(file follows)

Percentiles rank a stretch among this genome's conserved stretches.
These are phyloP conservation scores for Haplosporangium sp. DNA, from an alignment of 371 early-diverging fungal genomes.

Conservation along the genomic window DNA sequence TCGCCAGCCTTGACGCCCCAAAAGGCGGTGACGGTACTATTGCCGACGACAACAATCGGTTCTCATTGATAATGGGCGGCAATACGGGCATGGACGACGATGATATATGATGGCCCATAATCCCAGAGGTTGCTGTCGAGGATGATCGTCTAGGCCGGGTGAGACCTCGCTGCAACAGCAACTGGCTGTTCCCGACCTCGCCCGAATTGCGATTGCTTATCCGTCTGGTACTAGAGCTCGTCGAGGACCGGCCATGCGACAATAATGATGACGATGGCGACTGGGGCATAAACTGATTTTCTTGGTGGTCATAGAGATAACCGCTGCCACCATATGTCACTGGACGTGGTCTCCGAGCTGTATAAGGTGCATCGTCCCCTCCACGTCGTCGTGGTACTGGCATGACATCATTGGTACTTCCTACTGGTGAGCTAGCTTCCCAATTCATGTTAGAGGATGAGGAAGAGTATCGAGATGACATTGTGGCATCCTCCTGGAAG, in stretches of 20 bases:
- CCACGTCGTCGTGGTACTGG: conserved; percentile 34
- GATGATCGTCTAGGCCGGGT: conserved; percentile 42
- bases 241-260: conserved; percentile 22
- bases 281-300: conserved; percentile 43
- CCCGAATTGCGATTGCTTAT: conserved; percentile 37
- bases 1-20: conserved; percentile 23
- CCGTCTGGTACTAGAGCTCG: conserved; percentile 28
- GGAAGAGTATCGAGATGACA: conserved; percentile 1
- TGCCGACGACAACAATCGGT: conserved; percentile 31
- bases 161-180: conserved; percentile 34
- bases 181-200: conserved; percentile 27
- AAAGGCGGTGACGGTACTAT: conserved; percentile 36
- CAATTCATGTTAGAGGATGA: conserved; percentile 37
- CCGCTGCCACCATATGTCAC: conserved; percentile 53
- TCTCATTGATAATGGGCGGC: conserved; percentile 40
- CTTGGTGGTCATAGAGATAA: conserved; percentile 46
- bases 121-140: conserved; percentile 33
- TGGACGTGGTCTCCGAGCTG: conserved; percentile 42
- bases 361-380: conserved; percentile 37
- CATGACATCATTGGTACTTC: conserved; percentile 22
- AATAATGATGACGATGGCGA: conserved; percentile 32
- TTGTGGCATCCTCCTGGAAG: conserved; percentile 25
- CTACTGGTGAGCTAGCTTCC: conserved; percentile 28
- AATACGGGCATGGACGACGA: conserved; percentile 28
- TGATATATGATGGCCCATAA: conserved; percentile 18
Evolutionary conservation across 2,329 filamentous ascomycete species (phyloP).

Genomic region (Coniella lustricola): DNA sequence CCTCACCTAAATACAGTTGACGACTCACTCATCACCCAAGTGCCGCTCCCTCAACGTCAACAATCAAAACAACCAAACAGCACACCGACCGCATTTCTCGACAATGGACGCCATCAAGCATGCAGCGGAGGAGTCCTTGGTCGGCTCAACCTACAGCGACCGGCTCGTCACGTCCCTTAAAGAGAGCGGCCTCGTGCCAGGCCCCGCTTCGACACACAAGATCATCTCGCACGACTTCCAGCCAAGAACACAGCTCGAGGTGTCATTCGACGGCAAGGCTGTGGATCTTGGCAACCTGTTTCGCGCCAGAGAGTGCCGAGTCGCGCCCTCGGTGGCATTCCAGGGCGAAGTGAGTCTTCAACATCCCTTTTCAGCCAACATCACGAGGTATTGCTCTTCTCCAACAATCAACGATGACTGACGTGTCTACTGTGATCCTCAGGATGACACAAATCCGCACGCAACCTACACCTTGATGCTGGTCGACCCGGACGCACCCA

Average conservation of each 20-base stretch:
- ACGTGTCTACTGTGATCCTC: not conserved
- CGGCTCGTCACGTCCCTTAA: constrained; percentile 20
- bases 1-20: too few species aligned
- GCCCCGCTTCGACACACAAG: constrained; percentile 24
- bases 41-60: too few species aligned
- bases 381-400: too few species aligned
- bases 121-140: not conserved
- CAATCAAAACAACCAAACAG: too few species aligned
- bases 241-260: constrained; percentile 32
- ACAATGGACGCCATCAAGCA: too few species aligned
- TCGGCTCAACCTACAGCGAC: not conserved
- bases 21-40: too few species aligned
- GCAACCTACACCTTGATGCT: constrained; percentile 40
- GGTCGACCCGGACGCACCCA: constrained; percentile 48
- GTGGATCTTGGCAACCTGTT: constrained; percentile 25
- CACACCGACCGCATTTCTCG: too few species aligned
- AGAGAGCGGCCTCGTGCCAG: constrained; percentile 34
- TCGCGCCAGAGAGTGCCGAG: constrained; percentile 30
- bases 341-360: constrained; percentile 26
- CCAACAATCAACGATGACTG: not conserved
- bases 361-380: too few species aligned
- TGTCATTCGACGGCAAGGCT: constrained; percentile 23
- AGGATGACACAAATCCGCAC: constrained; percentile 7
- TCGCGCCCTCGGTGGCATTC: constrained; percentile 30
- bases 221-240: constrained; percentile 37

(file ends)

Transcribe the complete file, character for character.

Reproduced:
Percentiles rank a stretch among this genome's conserved stretches.
These are phyloP conservation scores for Haplosporangium sp. DNA, from an alignment of 371 early-diverging fungal genomes.

Conservation along the genomic window DNA sequence TCGCCAGCCTTGACGCCCCAAAAGGCGGTGACGGTACTATTGCCGACGACAACAATCGGTTCTCATTGATAATGGGCGGCAATACGGGCATGGACGACGATGATATATGATGGCCCATAATCCCAGAGGTTGCTGTCGAGGATGATCGTCTAGGCCGGGTGAGACCTCGCTGCAACAGCAACTGGCTGTTCCCGACCTCGCCCGAATTGCGATTGCTTATCCGTCTGGTACTAGAGCTCGTCGAGGACCGGCCATGCGACAATAATGATGACGATGGCGACTGGGGCATAAACTGATTTTCTTGGTGGTCATAGAGATAACCGCTGCCACCATATGTCACTGGACGTGGTCTCCGAGCTGTATAAGGTGCATCGTCCCCTCCACGTCGTCGTGGTACTGGCATGACATCATTGGTACTTCCTACTGGTGAGCTAGCTTCCCAATTCATGTTAGAGGATGAGGAAGAGTATCGAGATGACATTGTGGCATCCTCCTGGAAG, in stretches of 20 bases:
- CCACGTCGTCGTGGTACTGG: conserved; percentile 34
- GATGATCGTCTAGGCCGGGT: conserved; percentile 42
- bases 241-260: conserved; percentile 22
- bases 281-300: conserved; percentile 43
- CCCGAATTGCGATTGCTTAT: conserved; percentile 37
- bases 1-20: conserved; percentile 23
- CCGTCTGGTACTAGAGCTCG: conserved; percentile 28
- GGAAGAGTATCGAGATGACA: conserved; percentile 1
- TGCCGACGACAACAATCGGT: conserved; percentile 31
- bases 161-180: conserved; percentile 34
- bases 181-200: conserved; percentile 27
- AAAGGCGGTGACGGTACTAT: conserved; percentile 36
- CAATTCATGTTAGAGGATGA: conserved; percentile 37
- CCGCTGCCACCATATGTCAC: conserved; percentile 53
- TCTCATTGATAATGGGCGGC: conserved; percentile 40
- CTTGGTGGTCATAGAGATAA: conserved; percentile 46
- bases 121-140: conserved; percentile 33
- TGGACGTGGTCTCCGAGCTG: conserved; percentile 42
- bases 361-380: conserved; percentile 37
- CATGACATCATTGGTACTTC: conserved; percentile 22
- AATAATGATGACGATGGCGA: conserved; percentile 32
- TTGTGGCATCCTCCTGGAAG: conserved; percentile 25
- CTACTGGTGAGCTAGCTTCC: conserved; percentile 28
- AATACGGGCATGGACGACGA: conserved; percentile 28
- TGATATATGATGGCCCATAA: conserved; percentile 18
Evolutionary conservation across 2,329 filamentous ascomycete species (phyloP).

Genomic region (Coniella lustricola): DNA sequence CCTCACCTAAATACAGTTGACGACTCACTCATCACCCAAGTGCCGCTCCCTCAACGTCAACAATCAAAACAACCAAACAGCACACCGACCGCATTTCTCGACAATGGACGCCATCAAGCATGCAGCGGAGGAGTCCTTGGTCGGCTCAACCTACAGCGACCGGCTCGTCACGTCCCTTAAAGAGAGCGGCCTCGTGCCAGGCCCCGCTTCGACACACAAGATCATCTCGCACGACTTCCAGCCAAGAACACAGCTCGAGGTGTCATTCGACGGCAAGGCTGTGGATCTTGGCAACCTGTTTCGCGCCAGAGAGTGCCGAGTCGCGCCCTCGGTGGCATTCCAGGGCGAAGTGAGTCTTCAACATCCCTTTTCAGCCAACATCACGAGGTATTGCTCTTCTCCAACAATCAACGATGACTGACGTGTCTACTGTGATCCTCAGGATGACACAAATCCGCACGCAACCTACACCTTGATGCTGGTCGACCCGGACGCACCCA

Average conservation of each 20-base stretch:
- ACGTGTCTACTGTGATCCTC: not conserved
- CGGCTCGTCACGTCCCTTAA: constrained; percentile 20
- bases 1-20: too few species aligned
- GCCCCGCTTCGACACACAAG: constrained; percentile 24
- bases 41-60: too few species aligned
- bases 381-400: too few species aligned
- bases 121-140: not conserved
- CAATCAAAACAACCAAACAG: too few species aligned
- bases 241-260: constrained; percentile 32
- ACAATGGACGCCATCAAGCA: too few species aligned
- TCGGCTCAACCTACAGCGAC: not conserved
- bases 21-40: too few species aligned
- GCAACCTACACCTTGATGCT: constrained; percentile 40
- GGTCGACCCGGACGCACCCA: constrained; percentile 48
- GTGGATCTTGGCAACCTGTT: constrained; percentile 25
- CACACCGACCGCATTTCTCG: too few species aligned
- AGAGAGCGGCCTCGTGCCAG: constrained; percentile 34
- TCGCGCCAGAGAGTGCCGAG: constrained; percentile 30
- bases 341-360: constrained; percentile 26
- CCAACAATCAACGATGACTG: not conserved
- bases 361-380: too few species aligned
- TGTCATTCGACGGCAAGGCT: constrained; percentile 23
- AGGATGACACAAATCCGCAC: constrained; percentile 7
- TCGCGCCCTCGGTGGCATTC: constrained; percentile 30
- bases 221-240: constrained; percentile 37